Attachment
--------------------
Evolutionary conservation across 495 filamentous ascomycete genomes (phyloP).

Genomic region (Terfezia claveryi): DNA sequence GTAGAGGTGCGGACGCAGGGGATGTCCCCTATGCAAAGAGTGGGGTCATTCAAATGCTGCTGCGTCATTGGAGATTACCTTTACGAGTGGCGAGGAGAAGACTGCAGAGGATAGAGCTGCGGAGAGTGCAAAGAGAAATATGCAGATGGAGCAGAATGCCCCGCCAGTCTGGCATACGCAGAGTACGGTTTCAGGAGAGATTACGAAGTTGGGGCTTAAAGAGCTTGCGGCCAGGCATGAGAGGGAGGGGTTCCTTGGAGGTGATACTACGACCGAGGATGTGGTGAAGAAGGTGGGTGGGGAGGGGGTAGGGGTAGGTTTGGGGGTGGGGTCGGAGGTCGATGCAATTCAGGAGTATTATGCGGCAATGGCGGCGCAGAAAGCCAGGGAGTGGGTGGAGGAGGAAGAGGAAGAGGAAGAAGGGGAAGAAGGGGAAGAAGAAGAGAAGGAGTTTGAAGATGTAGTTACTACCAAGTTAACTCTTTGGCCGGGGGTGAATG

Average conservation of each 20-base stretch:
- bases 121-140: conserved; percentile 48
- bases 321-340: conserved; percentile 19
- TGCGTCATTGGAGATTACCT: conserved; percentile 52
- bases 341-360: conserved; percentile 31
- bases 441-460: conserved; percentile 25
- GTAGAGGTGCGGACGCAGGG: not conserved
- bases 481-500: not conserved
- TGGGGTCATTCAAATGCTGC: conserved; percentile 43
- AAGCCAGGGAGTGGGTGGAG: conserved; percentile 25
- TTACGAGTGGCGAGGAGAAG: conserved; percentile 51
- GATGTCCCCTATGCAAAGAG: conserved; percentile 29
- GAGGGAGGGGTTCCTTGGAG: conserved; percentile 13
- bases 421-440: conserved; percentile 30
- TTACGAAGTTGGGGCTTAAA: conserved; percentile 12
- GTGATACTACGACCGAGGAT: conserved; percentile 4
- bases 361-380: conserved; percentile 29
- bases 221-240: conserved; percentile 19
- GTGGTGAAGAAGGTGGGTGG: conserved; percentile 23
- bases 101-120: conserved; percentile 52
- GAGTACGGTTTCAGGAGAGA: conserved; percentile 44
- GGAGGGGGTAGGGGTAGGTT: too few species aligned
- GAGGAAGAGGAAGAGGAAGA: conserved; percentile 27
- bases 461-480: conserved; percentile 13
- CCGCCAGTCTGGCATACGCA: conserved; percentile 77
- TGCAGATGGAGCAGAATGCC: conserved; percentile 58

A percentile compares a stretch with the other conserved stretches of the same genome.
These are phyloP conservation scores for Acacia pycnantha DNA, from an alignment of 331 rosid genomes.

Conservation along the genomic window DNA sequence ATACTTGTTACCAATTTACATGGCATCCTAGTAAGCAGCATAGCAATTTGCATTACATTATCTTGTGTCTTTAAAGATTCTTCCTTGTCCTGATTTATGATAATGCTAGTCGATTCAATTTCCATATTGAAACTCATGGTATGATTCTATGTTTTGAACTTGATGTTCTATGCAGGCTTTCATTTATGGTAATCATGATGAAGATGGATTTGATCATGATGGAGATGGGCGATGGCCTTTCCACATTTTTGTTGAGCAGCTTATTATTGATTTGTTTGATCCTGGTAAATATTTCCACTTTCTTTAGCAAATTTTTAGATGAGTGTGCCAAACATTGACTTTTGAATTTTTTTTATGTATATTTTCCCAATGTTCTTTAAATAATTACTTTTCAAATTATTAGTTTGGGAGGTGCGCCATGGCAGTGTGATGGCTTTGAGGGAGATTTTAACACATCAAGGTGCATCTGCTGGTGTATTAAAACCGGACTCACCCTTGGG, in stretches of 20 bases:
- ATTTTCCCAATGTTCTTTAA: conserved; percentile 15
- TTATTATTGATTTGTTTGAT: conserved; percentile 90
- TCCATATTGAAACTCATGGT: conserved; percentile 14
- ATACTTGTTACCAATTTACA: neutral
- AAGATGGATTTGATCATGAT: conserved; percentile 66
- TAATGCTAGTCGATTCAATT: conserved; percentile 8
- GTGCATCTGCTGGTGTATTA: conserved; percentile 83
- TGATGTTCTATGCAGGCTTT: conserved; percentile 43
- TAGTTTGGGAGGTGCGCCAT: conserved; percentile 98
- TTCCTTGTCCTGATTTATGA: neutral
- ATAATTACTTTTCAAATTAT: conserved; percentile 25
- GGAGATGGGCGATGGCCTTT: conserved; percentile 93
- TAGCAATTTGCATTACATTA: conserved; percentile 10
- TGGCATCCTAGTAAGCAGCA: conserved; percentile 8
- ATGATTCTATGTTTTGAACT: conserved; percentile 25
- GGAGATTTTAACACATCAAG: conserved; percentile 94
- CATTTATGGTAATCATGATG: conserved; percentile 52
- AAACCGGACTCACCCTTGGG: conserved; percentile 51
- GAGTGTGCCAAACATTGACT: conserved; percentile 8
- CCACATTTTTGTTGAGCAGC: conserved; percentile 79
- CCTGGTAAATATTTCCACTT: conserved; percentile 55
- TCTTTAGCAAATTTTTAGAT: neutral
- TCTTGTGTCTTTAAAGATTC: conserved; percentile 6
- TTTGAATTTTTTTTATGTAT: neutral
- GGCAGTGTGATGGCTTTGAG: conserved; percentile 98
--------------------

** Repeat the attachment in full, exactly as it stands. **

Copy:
Evolutionary conservation across 495 filamentous ascomycete genomes (phyloP).

Genomic region (Terfezia claveryi): DNA sequence GTAGAGGTGCGGACGCAGGGGATGTCCCCTATGCAAAGAGTGGGGTCATTCAAATGCTGCTGCGTCATTGGAGATTACCTTTACGAGTGGCGAGGAGAAGACTGCAGAGGATAGAGCTGCGGAGAGTGCAAAGAGAAATATGCAGATGGAGCAGAATGCCCCGCCAGTCTGGCATACGCAGAGTACGGTTTCAGGAGAGATTACGAAGTTGGGGCTTAAAGAGCTTGCGGCCAGGCATGAGAGGGAGGGGTTCCTTGGAGGTGATACTACGACCGAGGATGTGGTGAAGAAGGTGGGTGGGGAGGGGGTAGGGGTAGGTTTGGGGGTGGGGTCGGAGGTCGATGCAATTCAGGAGTATTATGCGGCAATGGCGGCGCAGAAAGCCAGGGAGTGGGTGGAGGAGGAAGAGGAAGAGGAAGAAGGGGAAGAAGGGGAAGAAGAAGAGAAGGAGTTTGAAGATGTAGTTACTACCAAGTTAACTCTTTGGCCGGGGGTGAATG

Average conservation of each 20-base stretch:
- bases 121-140: conserved; percentile 48
- bases 321-340: conserved; percentile 19
- TGCGTCATTGGAGATTACCT: conserved; percentile 52
- bases 341-360: conserved; percentile 31
- bases 441-460: conserved; percentile 25
- GTAGAGGTGCGGACGCAGGG: not conserved
- bases 481-500: not conserved
- TGGGGTCATTCAAATGCTGC: conserved; percentile 43
- AAGCCAGGGAGTGGGTGGAG: conserved; percentile 25
- TTACGAGTGGCGAGGAGAAG: conserved; percentile 51
- GATGTCCCCTATGCAAAGAG: conserved; percentile 29
- GAGGGAGGGGTTCCTTGGAG: conserved; percentile 13
- bases 421-440: conserved; percentile 30
- TTACGAAGTTGGGGCTTAAA: conserved; percentile 12
- GTGATACTACGACCGAGGAT: conserved; percentile 4
- bases 361-380: conserved; percentile 29
- bases 221-240: conserved; percentile 19
- GTGGTGAAGAAGGTGGGTGG: conserved; percentile 23
- bases 101-120: conserved; percentile 52
- GAGTACGGTTTCAGGAGAGA: conserved; percentile 44
- GGAGGGGGTAGGGGTAGGTT: too few species aligned
- GAGGAAGAGGAAGAGGAAGA: conserved; percentile 27
- bases 461-480: conserved; percentile 13
- CCGCCAGTCTGGCATACGCA: conserved; percentile 77
- TGCAGATGGAGCAGAATGCC: conserved; percentile 58

A percentile compares a stretch with the other conserved stretches of the same genome.
These are phyloP conservation scores for Acacia pycnantha DNA, from an alignment of 331 rosid genomes.

Conservation along the genomic window DNA sequence ATACTTGTTACCAATTTACATGGCATCCTAGTAAGCAGCATAGCAATTTGCATTACATTATCTTGTGTCTTTAAAGATTCTTCCTTGTCCTGATTTATGATAATGCTAGTCGATTCAATTTCCATATTGAAACTCATGGTATGATTCTATGTTTTGAACTTGATGTTCTATGCAGGCTTTCATTTATGGTAATCATGATGAAGATGGATTTGATCATGATGGAGATGGGCGATGGCCTTTCCACATTTTTGTTGAGCAGCTTATTATTGATTTGTTTGATCCTGGTAAATATTTCCACTTTCTTTAGCAAATTTTTAGATGAGTGTGCCAAACATTGACTTTTGAATTTTTTTTATGTATATTTTCCCAATGTTCTTTAAATAATTACTTTTCAAATTATTAGTTTGGGAGGTGCGCCATGGCAGTGTGATGGCTTTGAGGGAGATTTTAACACATCAAGGTGCATCTGCTGGTGTATTAAAACCGGACTCACCCTTGGG, in stretches of 20 bases:
- ATTTTCCCAATGTTCTTTAA: conserved; percentile 15
- TTATTATTGATTTGTTTGAT: conserved; percentile 90
- TCCATATTGAAACTCATGGT: conserved; percentile 14
- ATACTTGTTACCAATTTACA: neutral
- AAGATGGATTTGATCATGAT: conserved; percentile 66
- TAATGCTAGTCGATTCAATT: conserved; percentile 8
- GTGCATCTGCTGGTGTATTA: conserved; percentile 83
- TGATGTTCTATGCAGGCTTT: conserved; percentile 43
- TAGTTTGGGAGGTGCGCCAT: conserved; percentile 98
- TTCCTTGTCCTGATTTATGA: neutral
- ATAATTACTTTTCAAATTAT: conserved; percentile 25
- GGAGATGGGCGATGGCCTTT: conserved; percentile 93
- TAGCAATTTGCATTACATTA: conserved; percentile 10
- TGGCATCCTAGTAAGCAGCA: conserved; percentile 8
- ATGATTCTATGTTTTGAACT: conserved; percentile 25
- GGAGATTTTAACACATCAAG: conserved; percentile 94
- CATTTATGGTAATCATGATG: conserved; percentile 52
- AAACCGGACTCACCCTTGGG: conserved; percentile 51
- GAGTGTGCCAAACATTGACT: conserved; percentile 8
- CCACATTTTTGTTGAGCAGC: conserved; percentile 79
- CCTGGTAAATATTTCCACTT: conserved; percentile 55
- TCTTTAGCAAATTTTTAGAT: neutral
- TCTTGTGTCTTTAAAGATTC: conserved; percentile 6
- TTTGAATTTTTTTTATGTAT: neutral
- GGCAGTGTGATGGCTTTGAG: conserved; percentile 98